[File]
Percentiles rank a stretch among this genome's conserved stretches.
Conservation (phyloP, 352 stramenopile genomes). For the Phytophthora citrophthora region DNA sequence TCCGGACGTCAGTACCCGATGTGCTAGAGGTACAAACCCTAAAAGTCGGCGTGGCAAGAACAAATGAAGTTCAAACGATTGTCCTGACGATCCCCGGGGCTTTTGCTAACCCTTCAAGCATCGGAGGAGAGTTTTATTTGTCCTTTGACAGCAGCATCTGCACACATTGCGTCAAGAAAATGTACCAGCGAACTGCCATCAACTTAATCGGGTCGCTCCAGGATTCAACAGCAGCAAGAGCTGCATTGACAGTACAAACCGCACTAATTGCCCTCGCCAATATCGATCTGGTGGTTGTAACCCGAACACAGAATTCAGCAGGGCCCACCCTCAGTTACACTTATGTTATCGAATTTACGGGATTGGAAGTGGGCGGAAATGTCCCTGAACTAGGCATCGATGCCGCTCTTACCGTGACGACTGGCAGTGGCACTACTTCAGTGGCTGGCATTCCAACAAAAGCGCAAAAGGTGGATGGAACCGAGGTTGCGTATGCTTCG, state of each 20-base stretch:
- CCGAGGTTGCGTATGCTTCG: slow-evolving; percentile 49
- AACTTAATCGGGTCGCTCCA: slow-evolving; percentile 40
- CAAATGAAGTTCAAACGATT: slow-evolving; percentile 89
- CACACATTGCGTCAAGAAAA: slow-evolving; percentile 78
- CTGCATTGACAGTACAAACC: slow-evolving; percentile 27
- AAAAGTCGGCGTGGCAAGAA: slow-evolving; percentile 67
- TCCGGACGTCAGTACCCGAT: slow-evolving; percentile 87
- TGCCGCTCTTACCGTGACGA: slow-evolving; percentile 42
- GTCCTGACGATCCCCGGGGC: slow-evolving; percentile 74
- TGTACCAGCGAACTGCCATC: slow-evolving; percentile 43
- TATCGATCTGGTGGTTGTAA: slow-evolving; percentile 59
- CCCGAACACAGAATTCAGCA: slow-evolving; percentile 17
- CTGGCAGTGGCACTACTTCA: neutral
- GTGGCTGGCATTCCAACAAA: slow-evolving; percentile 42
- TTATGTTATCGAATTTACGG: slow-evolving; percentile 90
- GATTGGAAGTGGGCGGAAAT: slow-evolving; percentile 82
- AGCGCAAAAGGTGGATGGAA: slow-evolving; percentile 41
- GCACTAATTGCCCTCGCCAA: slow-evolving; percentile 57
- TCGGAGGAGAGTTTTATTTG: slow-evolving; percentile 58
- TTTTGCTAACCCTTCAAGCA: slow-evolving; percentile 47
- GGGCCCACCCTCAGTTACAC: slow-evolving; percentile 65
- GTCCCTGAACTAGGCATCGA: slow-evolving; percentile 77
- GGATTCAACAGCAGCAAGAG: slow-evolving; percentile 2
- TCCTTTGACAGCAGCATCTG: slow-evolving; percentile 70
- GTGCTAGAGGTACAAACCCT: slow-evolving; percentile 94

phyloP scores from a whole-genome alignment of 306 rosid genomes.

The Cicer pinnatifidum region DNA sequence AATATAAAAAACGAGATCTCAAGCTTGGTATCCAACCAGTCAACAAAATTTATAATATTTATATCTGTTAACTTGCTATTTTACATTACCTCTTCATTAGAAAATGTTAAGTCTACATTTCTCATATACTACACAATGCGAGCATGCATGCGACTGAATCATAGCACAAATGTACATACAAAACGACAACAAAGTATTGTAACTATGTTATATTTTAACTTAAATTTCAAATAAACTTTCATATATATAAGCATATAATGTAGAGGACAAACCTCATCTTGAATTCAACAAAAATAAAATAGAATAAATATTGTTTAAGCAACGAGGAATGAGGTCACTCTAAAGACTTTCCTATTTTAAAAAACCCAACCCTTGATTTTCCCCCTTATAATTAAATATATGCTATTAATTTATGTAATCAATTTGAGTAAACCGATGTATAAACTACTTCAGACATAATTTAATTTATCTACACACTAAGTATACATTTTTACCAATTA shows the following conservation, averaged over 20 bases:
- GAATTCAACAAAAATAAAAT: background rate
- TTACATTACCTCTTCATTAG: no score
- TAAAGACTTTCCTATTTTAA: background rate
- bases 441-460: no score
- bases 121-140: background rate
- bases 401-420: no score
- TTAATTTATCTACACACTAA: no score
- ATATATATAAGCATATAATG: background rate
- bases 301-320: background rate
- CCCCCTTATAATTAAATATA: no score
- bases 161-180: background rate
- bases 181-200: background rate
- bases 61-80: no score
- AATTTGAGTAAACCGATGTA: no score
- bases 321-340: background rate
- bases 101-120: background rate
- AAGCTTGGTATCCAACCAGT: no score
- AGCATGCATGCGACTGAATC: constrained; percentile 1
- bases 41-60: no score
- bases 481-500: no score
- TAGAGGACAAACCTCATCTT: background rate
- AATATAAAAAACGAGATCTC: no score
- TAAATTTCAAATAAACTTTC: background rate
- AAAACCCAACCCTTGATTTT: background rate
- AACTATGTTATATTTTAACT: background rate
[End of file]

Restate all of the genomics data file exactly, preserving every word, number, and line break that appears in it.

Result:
Percentiles rank a stretch among this genome's conserved stretches.
Conservation (phyloP, 352 stramenopile genomes). For the Phytophthora citrophthora region DNA sequence TCCGGACGTCAGTACCCGATGTGCTAGAGGTACAAACCCTAAAAGTCGGCGTGGCAAGAACAAATGAAGTTCAAACGATTGTCCTGACGATCCCCGGGGCTTTTGCTAACCCTTCAAGCATCGGAGGAGAGTTTTATTTGTCCTTTGACAGCAGCATCTGCACACATTGCGTCAAGAAAATGTACCAGCGAACTGCCATCAACTTAATCGGGTCGCTCCAGGATTCAACAGCAGCAAGAGCTGCATTGACAGTACAAACCGCACTAATTGCCCTCGCCAATATCGATCTGGTGGTTGTAACCCGAACACAGAATTCAGCAGGGCCCACCCTCAGTTACACTTATGTTATCGAATTTACGGGATTGGAAGTGGGCGGAAATGTCCCTGAACTAGGCATCGATGCCGCTCTTACCGTGACGACTGGCAGTGGCACTACTTCAGTGGCTGGCATTCCAACAAAAGCGCAAAAGGTGGATGGAACCGAGGTTGCGTATGCTTCG, state of each 20-base stretch:
- CCGAGGTTGCGTATGCTTCG: slow-evolving; percentile 49
- AACTTAATCGGGTCGCTCCA: slow-evolving; percentile 40
- CAAATGAAGTTCAAACGATT: slow-evolving; percentile 89
- CACACATTGCGTCAAGAAAA: slow-evolving; percentile 78
- CTGCATTGACAGTACAAACC: slow-evolving; percentile 27
- AAAAGTCGGCGTGGCAAGAA: slow-evolving; percentile 67
- TCCGGACGTCAGTACCCGAT: slow-evolving; percentile 87
- TGCCGCTCTTACCGTGACGA: slow-evolving; percentile 42
- GTCCTGACGATCCCCGGGGC: slow-evolving; percentile 74
- TGTACCAGCGAACTGCCATC: slow-evolving; percentile 43
- TATCGATCTGGTGGTTGTAA: slow-evolving; percentile 59
- CCCGAACACAGAATTCAGCA: slow-evolving; percentile 17
- CTGGCAGTGGCACTACTTCA: neutral
- GTGGCTGGCATTCCAACAAA: slow-evolving; percentile 42
- TTATGTTATCGAATTTACGG: slow-evolving; percentile 90
- GATTGGAAGTGGGCGGAAAT: slow-evolving; percentile 82
- AGCGCAAAAGGTGGATGGAA: slow-evolving; percentile 41
- GCACTAATTGCCCTCGCCAA: slow-evolving; percentile 57
- TCGGAGGAGAGTTTTATTTG: slow-evolving; percentile 58
- TTTTGCTAACCCTTCAAGCA: slow-evolving; percentile 47
- GGGCCCACCCTCAGTTACAC: slow-evolving; percentile 65
- GTCCCTGAACTAGGCATCGA: slow-evolving; percentile 77
- GGATTCAACAGCAGCAAGAG: slow-evolving; percentile 2
- TCCTTTGACAGCAGCATCTG: slow-evolving; percentile 70
- GTGCTAGAGGTACAAACCCT: slow-evolving; percentile 94

phyloP scores from a whole-genome alignment of 306 rosid genomes.

The Cicer pinnatifidum region DNA sequence AATATAAAAAACGAGATCTCAAGCTTGGTATCCAACCAGTCAACAAAATTTATAATATTTATATCTGTTAACTTGCTATTTTACATTACCTCTTCATTAGAAAATGTTAAGTCTACATTTCTCATATACTACACAATGCGAGCATGCATGCGACTGAATCATAGCACAAATGTACATACAAAACGACAACAAAGTATTGTAACTATGTTATATTTTAACTTAAATTTCAAATAAACTTTCATATATATAAGCATATAATGTAGAGGACAAACCTCATCTTGAATTCAACAAAAATAAAATAGAATAAATATTGTTTAAGCAACGAGGAATGAGGTCACTCTAAAGACTTTCCTATTTTAAAAAACCCAACCCTTGATTTTCCCCCTTATAATTAAATATATGCTATTAATTTATGTAATCAATTTGAGTAAACCGATGTATAAACTACTTCAGACATAATTTAATTTATCTACACACTAAGTATACATTTTTACCAATTA shows the following conservation, averaged over 20 bases:
- GAATTCAACAAAAATAAAAT: background rate
- TTACATTACCTCTTCATTAG: no score
- TAAAGACTTTCCTATTTTAA: background rate
- bases 441-460: no score
- bases 121-140: background rate
- bases 401-420: no score
- TTAATTTATCTACACACTAA: no score
- ATATATATAAGCATATAATG: background rate
- bases 301-320: background rate
- CCCCCTTATAATTAAATATA: no score
- bases 161-180: background rate
- bases 181-200: background rate
- bases 61-80: no score
- AATTTGAGTAAACCGATGTA: no score
- bases 321-340: background rate
- bases 101-120: background rate
- AAGCTTGGTATCCAACCAGT: no score
- AGCATGCATGCGACTGAATC: constrained; percentile 1
- bases 41-60: no score
- bases 481-500: no score
- TAGAGGACAAACCTCATCTT: background rate
- AATATAAAAAACGAGATCTC: no score
- TAAATTTCAAATAAACTTTC: background rate
- AAAACCCAACCCTTGATTTT: background rate
- AACTATGTTATATTTTAACT: background rate